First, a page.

The whole album really [laughs]. You kind of feel like that in a way as I was saying, just as far as an artist. Making music right now and the current state of things I’ve felt like I really wanted to show who I am. And what I sound like, you know, like what my music means to me. I’d say the inspiration for some of the songs came by me just walking around. During the pandemic I was spending a lot of time alone, like a ton of time alone.
Yeah, I will say the album, there’s a lot less of the bombastic elements that you might have had in the past, and a lot of the tracks are more somber and almost melancholic.
Yeah, I’d say so for sure. It definitely comes from a place of solitude.
Was there any part of the album process in particular that you really enjoyed? Maybe it was you know where you where you recorded it or who with or maybe it was something that just happened during the process, like just a fun studio session or something.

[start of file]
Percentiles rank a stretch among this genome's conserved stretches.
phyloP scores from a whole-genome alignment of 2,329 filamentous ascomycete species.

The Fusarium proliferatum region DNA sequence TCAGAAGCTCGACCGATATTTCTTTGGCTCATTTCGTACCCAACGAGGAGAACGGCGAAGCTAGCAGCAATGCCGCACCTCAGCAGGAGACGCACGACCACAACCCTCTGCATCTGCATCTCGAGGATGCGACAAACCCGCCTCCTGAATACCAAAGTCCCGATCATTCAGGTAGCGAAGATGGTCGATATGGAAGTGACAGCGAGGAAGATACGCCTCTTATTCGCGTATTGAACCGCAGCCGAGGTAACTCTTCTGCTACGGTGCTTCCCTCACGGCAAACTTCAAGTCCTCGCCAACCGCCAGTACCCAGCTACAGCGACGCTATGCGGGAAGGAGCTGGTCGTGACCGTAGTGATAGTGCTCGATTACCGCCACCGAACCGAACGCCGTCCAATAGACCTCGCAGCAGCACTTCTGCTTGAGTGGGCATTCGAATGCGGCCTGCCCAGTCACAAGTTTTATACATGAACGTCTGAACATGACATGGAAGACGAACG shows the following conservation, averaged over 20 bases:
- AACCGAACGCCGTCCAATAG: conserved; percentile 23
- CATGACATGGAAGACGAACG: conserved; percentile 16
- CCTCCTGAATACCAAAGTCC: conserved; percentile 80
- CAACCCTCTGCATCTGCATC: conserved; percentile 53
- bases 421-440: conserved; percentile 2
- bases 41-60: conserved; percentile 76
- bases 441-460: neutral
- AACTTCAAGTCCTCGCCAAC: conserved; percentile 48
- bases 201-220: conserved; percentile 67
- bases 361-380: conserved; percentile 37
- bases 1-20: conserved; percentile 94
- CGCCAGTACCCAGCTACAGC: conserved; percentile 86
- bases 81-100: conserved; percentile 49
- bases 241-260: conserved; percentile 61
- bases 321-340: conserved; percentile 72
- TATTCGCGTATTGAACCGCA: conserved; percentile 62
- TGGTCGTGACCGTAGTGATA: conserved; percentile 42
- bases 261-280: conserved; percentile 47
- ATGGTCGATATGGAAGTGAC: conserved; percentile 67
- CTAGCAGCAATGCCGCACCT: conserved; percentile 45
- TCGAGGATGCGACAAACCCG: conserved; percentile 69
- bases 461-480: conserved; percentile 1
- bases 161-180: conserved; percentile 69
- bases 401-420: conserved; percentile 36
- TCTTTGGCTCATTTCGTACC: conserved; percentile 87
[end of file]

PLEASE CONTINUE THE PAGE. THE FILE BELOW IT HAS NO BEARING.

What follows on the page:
I’ve always been more interested in being in the studio and anywhere else. As an electronic music producer in 2022, there’s like so much touring, and there’s so much being away from home and, like, just the ability to stay at home and roll out of bed every day and work on the same project was amazing. I feel like I really got to explore different sounds and different things that I’ve been interested in.
Doing a lot of vinyl re-sampling was really fun. I would go to the record store and flip through records and try and find cool indie stuff, older stuff that I’d pull little samples out of, and I went to the thrift store and bought some old shitty speakers and cut them up and get a lot of revamping stuff just to get a cool organic texture out of some of the things that I don’t really feel like I would have been able to do.